Sometimes it’s the promise of sex that fools you. Sometimes it’s because they seem wise, friendly or just funny. The bots don’t really care how they trick you – their only objective is to make you think they’re human. In fact, if you use social media or spend any time online, it’s quite possible you’ve already been a victim.
This week, a controversial claim was made that a ‘chatbot’ passed the Turing test at an event at the Royal Society in London. During a series of text-based conversations, a computer program named Eugene Goostman persuaded judges it was a 13-year-old Ukrainian boy, thus passing a benchmark for artificial intelligence proposed years ago by the computer scientist Alan Turing.
So does this announcement mark the era of human-like AI, as has been claimed? Not really. Turing’s test stopped being important for AI research years ago, and many scientists see the contests as flawed because they can be won with trickery – such as pretending to be a non-native English speaker.
However, what chatbots are fully capable of in everyday life is far more interesting. We’re already surrounded by bots capable of tricking us into thinking they are real people, and they don’t enter competitions. Some are sophisticated enough to infiltrate social networks and perhaps even influence public opinion.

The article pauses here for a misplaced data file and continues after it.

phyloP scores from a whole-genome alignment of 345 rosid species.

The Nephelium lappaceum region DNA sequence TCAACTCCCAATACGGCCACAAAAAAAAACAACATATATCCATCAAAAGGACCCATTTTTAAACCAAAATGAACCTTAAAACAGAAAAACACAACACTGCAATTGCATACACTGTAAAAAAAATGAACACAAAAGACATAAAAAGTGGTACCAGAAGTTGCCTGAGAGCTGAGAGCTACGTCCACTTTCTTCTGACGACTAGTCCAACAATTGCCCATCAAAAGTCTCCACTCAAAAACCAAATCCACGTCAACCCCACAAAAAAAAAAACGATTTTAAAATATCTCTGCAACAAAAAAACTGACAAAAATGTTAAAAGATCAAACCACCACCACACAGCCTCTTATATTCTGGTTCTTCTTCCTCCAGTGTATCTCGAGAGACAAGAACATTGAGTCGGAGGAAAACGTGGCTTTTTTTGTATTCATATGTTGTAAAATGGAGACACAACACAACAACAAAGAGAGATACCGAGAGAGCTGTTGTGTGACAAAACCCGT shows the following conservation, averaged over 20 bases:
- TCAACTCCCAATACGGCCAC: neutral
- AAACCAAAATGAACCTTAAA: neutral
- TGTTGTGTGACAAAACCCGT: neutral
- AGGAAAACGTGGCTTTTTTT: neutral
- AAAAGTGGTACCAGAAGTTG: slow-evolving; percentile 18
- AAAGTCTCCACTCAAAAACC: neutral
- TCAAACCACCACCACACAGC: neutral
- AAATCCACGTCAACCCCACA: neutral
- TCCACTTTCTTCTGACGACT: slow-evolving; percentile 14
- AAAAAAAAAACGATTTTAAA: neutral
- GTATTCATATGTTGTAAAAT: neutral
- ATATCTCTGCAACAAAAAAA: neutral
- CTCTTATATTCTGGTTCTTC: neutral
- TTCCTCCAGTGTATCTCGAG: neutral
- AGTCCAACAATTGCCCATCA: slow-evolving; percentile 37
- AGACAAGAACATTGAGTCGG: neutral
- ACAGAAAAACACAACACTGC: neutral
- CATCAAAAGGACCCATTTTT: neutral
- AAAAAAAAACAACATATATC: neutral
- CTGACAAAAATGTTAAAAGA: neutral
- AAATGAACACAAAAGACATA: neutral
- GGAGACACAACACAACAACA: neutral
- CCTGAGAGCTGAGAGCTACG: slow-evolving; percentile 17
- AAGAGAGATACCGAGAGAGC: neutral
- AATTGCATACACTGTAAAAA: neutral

There are certainly plenty of them out there. Although most people think of the web as a place primarily frequented by humans, the reality turns out to be quite different. A recent report found that 61.5% of internet traffic is generated by automated programs called bots.
The bots most likely to fool us employ colourful trickery, explains Richard Wallace of Pandorabots, which makes chatbots for customer service and other uses. Wallace is the creator of a bot called Alice, which on three occasions has won the Loebner Prize – a Turing-like contest in which chatbots vie to convince judges that they are human.
“The people who are the most skilful authors of these bots are not people who are computer programmers, they are people who work in a creative field,” says Wallace. “That’s really the key to creating a believable chatbot – writing responses which are believable, entertaining and engaging.”
Scammers are well aware of this phenomenon. Security research firm Cloudmark has documented the rise of a flirtatious bot called “TextGirlie”. After obtaining a victim’s name and telephone number from their social media profile, TextGirlie would send the victim a personalised message asking them to continue the conversation in an online chatroom. A few coquettish exchanges later and the victim would be asked to click on a link to an adult dating or web cam site.